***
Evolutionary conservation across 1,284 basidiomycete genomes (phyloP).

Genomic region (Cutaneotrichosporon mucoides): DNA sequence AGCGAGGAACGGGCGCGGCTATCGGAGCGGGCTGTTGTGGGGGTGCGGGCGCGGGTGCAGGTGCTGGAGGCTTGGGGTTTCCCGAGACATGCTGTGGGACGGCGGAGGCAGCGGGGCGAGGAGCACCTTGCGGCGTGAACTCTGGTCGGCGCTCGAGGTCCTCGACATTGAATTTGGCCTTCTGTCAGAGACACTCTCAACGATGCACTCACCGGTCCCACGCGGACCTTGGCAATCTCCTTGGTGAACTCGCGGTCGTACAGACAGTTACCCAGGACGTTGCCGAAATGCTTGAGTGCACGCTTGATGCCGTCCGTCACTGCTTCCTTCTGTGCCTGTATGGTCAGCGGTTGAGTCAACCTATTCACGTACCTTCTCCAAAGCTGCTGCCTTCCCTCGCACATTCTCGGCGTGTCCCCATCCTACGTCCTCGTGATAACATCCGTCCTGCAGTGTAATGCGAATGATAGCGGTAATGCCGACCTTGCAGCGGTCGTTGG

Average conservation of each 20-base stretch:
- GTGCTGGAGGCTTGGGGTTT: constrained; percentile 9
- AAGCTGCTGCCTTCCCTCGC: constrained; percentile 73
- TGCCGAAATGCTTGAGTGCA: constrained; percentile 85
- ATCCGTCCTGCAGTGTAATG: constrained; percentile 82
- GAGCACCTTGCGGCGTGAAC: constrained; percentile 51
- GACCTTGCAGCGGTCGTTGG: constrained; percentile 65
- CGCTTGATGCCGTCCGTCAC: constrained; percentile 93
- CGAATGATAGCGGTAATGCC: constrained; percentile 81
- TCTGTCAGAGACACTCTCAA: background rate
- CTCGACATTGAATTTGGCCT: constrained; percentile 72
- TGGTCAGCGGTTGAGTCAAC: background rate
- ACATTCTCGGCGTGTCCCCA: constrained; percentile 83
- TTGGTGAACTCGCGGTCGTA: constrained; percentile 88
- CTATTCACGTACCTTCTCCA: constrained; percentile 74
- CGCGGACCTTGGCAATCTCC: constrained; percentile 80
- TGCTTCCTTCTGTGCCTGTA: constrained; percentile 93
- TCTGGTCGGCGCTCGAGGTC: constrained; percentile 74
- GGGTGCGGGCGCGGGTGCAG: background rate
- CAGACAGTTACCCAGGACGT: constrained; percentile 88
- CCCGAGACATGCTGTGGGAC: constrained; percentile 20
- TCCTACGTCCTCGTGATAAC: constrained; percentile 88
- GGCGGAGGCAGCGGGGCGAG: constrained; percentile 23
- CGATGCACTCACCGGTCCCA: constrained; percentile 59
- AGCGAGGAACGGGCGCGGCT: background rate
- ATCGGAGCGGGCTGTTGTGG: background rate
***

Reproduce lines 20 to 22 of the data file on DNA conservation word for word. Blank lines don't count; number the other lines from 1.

- TCTGGTCGGCGCTCGAGGTC: constrained; percentile 74
- GGGTGCGGGCGCGGGTGCAG: background rate
- CAGACAGTTACCCAGGACGT: constrained; percentile 88